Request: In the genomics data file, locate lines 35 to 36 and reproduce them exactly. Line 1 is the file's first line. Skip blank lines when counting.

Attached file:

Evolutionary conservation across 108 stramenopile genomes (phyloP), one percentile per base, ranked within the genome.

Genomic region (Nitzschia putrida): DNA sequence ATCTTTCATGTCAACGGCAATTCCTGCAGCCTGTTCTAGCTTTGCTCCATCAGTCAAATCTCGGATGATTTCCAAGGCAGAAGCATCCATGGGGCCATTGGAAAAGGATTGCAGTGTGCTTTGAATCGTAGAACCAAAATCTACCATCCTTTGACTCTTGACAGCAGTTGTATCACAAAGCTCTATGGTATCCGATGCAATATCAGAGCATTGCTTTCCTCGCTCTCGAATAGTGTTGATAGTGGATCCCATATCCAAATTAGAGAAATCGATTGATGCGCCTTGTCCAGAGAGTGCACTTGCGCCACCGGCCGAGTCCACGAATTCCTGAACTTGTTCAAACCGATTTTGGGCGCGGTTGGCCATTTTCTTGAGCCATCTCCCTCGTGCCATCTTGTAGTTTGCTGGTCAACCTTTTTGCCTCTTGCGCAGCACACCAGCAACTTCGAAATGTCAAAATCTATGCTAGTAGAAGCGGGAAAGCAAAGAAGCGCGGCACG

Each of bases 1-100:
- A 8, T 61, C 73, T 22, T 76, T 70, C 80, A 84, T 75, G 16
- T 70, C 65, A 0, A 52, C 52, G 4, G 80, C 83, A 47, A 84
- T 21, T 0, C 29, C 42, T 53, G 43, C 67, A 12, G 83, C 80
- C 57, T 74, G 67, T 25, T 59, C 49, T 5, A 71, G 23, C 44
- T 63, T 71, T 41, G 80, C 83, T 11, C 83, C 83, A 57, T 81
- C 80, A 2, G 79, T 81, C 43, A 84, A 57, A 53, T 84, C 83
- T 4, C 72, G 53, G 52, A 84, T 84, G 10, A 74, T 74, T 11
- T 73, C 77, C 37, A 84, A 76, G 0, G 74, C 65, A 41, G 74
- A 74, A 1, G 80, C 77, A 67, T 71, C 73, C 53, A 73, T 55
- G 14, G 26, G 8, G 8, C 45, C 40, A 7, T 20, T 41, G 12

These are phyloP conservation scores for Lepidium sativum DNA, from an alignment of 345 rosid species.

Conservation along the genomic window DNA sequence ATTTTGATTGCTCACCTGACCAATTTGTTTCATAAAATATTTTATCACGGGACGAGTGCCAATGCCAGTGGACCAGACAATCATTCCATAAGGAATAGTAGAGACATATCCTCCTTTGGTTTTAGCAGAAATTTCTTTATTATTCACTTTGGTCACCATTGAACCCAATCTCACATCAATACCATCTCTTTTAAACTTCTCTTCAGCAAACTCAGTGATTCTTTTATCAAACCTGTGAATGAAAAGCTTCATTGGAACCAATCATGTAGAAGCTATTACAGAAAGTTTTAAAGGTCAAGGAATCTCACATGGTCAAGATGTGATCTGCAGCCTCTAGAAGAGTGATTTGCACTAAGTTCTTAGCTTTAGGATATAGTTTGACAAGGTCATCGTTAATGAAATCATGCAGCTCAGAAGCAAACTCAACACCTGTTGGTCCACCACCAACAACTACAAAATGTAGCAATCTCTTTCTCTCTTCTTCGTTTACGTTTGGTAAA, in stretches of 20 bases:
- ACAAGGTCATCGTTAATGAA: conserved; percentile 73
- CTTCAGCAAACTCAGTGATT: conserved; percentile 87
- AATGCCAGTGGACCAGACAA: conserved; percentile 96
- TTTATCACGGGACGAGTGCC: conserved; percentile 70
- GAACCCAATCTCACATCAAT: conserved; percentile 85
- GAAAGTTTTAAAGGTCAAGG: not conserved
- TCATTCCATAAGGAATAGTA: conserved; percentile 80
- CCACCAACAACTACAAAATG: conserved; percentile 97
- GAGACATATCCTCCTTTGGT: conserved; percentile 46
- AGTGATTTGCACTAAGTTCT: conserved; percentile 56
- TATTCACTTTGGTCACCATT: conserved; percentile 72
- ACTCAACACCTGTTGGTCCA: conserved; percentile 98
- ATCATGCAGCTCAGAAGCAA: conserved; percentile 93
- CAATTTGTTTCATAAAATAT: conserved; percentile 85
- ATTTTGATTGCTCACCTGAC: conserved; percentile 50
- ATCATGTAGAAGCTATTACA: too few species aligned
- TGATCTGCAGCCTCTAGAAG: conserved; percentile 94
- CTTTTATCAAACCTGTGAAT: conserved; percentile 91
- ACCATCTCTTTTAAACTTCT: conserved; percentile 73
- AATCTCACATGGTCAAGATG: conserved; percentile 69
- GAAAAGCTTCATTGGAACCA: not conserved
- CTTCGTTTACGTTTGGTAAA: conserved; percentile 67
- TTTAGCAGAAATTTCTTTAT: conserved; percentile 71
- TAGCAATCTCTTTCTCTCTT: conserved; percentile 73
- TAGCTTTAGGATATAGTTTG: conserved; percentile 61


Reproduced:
- AATCTCACATGGTCAAGATG: conserved; percentile 69
- GAAAAGCTTCATTGGAACCA: not conserved